Statistical analysis: All data was analyzed using the Statistical Analysis System (2001). Multiple comparisons of means were done with the Duncan test method (at Sig<0.05).
Heterotrophic, Tannin- degrading bacteria (TDB) of P- SH and TDB population of goat feces before and after feeding on tannin rich diet were estimated. According to Fig. 1A, heterotrophic bacteria of P- SH were estimated about 310×105 CFU/gr. It was also cleared that after feeding on tannin rich diet TDB population of goat feces increased significantly (Fig. 1B). Tannin degradation ability of isolates was confirmed by the formation of clear zone around the colonies on tannin- treated MSM agarmedia. According to our results, 54% of tannin degrading bacteria were isolated from goat feces after feeding on tannin rich diet (Fig. 2A), 69% of them were Gram negative bacilli while only 31% was Gram positive bacilli belonging to the bacillus genera (Fig. 2B). Based on the morphology, carbohydrate utilization capacity and biochemical tests, they were identified as Klebsiella, Pseudomonas, Bacillus, Escherichia and Enterobacter species (Fig. 3B). Among isolated bacteria 71.4% of them could tolerate the high concentration of 64 g/l of tannin in their media while only 7.2% of them were able to tolerate the maximum tannin concentration of 16 g/l (Fig. 2C).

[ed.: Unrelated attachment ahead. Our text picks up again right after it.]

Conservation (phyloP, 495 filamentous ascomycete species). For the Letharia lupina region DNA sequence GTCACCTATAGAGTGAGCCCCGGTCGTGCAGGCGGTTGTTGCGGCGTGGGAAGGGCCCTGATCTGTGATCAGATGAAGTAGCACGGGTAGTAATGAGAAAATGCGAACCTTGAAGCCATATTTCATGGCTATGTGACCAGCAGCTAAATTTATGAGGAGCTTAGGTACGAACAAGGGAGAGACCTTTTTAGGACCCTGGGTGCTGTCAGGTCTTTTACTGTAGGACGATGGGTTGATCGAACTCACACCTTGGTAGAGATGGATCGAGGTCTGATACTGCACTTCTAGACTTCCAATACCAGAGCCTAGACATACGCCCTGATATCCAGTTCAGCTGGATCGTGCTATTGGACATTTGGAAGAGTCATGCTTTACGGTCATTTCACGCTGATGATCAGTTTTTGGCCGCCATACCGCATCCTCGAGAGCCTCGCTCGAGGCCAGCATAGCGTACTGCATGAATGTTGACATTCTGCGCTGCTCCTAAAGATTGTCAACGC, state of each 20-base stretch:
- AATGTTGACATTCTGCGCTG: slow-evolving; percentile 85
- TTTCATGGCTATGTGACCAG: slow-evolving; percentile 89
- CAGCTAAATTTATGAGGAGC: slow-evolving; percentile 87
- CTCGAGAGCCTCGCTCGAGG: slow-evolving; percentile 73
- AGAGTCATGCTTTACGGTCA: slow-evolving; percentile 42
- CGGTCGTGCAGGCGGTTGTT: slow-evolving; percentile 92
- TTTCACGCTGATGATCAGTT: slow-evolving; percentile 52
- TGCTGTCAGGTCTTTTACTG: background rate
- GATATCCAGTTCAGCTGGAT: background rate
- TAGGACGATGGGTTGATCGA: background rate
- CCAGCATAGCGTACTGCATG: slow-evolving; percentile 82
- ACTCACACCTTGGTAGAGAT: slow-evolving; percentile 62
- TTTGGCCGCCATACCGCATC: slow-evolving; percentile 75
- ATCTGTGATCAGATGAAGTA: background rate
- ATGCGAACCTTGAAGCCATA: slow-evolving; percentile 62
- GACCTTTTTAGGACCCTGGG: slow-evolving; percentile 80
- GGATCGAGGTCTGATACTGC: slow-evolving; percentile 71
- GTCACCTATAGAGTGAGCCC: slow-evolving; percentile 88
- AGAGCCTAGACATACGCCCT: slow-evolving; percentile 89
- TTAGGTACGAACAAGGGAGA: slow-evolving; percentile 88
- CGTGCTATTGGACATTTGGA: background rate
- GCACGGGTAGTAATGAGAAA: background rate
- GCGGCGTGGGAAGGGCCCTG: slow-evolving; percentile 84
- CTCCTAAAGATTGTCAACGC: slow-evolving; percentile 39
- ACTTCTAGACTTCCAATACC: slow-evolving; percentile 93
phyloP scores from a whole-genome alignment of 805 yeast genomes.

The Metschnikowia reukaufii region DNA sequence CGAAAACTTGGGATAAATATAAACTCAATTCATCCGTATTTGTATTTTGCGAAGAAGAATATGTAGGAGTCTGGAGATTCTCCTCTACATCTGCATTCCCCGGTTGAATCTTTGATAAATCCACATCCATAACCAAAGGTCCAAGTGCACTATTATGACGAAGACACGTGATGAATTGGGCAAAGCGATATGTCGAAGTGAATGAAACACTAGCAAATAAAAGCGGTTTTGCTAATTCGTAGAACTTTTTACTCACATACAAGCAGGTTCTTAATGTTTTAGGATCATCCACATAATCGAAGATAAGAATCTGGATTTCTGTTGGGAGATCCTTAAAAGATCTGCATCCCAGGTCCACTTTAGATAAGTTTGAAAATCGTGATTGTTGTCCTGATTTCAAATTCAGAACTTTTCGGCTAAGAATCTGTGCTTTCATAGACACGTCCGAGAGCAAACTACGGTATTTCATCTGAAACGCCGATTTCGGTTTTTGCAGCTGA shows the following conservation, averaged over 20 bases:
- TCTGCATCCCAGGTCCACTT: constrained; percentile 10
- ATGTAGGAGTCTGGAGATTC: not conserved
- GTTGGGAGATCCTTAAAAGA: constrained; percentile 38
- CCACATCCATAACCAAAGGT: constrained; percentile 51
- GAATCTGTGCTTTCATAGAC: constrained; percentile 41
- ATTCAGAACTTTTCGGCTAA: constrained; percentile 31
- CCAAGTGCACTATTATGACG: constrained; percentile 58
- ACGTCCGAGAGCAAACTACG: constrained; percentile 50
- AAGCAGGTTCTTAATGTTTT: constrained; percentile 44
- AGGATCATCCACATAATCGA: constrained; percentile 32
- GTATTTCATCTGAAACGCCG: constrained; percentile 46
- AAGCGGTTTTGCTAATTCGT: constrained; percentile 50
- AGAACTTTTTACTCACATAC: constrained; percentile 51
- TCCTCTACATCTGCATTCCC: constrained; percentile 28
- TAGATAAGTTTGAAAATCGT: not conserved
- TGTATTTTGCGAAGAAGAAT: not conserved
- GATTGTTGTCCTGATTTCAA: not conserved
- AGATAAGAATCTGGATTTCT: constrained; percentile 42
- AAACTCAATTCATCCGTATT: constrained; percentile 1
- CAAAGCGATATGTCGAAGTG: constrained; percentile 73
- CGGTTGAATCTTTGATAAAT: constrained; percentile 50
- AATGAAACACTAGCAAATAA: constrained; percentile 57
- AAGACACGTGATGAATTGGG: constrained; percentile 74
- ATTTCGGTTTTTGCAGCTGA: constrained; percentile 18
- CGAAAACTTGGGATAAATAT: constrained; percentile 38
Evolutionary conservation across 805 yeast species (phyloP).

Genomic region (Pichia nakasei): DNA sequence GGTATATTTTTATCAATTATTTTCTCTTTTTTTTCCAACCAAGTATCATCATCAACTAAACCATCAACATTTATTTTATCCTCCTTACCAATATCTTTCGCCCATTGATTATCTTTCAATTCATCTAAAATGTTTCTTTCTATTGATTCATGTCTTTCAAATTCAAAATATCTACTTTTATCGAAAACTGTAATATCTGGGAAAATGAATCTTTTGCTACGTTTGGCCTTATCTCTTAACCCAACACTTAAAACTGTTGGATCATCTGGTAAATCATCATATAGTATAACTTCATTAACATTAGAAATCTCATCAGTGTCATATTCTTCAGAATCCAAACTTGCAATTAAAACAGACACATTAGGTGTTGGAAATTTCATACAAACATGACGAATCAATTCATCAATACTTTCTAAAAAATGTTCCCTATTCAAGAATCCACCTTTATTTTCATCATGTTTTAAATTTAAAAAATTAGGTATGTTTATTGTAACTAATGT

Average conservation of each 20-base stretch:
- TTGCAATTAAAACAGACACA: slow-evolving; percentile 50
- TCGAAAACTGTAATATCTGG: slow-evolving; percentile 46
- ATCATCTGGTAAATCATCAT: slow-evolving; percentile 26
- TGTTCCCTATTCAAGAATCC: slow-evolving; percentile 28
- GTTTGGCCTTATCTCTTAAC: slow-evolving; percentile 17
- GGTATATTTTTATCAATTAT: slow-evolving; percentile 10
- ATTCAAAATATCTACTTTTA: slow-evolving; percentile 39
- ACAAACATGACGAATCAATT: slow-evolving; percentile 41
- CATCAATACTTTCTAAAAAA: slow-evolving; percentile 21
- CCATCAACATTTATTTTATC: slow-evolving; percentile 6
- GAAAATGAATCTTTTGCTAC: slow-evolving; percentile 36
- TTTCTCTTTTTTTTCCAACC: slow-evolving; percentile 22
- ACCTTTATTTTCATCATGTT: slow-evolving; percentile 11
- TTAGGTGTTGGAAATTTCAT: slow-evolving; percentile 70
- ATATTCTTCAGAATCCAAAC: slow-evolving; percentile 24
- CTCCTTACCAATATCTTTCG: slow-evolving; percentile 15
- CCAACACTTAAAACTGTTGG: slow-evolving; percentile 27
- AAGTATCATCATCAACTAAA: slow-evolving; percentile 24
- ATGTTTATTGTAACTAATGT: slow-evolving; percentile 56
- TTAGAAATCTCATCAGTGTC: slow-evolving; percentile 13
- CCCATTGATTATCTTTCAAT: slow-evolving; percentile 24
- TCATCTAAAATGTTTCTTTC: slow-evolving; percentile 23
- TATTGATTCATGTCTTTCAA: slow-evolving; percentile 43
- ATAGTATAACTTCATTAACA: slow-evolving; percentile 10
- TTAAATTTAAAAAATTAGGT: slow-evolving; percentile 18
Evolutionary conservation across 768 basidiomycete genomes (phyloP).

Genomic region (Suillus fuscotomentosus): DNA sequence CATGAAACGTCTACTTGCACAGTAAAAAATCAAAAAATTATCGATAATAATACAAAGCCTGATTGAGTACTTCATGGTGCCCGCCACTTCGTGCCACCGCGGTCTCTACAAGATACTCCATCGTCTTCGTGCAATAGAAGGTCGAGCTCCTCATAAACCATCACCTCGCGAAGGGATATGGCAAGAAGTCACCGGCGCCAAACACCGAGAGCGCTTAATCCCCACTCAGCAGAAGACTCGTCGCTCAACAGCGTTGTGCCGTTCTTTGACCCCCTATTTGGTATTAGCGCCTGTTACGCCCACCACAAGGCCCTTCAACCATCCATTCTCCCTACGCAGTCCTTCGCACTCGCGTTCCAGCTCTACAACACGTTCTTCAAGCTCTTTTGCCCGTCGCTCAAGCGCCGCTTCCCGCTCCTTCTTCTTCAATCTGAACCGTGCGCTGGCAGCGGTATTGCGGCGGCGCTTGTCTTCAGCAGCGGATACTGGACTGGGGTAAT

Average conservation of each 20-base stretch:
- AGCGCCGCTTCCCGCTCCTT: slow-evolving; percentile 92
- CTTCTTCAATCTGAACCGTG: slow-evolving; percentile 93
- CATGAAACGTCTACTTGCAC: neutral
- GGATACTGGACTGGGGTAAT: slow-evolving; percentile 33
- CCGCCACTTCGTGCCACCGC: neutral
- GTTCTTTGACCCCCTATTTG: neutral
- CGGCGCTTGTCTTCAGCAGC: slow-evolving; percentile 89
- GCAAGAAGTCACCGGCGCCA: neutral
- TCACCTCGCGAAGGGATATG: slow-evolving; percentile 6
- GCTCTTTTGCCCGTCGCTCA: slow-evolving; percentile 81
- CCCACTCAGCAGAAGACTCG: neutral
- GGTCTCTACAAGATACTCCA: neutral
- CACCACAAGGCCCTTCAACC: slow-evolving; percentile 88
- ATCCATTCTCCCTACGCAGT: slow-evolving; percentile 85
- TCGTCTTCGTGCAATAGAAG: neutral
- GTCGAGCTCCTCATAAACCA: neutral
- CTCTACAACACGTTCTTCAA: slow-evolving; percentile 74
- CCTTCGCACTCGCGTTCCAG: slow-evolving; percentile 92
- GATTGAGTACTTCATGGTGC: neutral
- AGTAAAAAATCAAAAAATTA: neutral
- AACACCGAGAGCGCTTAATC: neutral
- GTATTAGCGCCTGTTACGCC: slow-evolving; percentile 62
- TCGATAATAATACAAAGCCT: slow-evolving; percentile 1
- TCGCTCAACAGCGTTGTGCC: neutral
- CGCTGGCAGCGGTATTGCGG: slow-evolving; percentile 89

Tannin concentrations in the media were measured by BSA precipitation assay after 24, 48 and 72 hours of incubation and the biodegradation percentage was calculated. According to results; bacterial isolates of goat feces degraded tannin more than 72% after 72 hours of incubation so that isolates 1, 2 and 3 could degrade tannic acid (15 g/l) about 99% after 3 days of incubation. In the case of P- SH isolates, the biodegradation percentage was between 17- 75% (Fig. 2).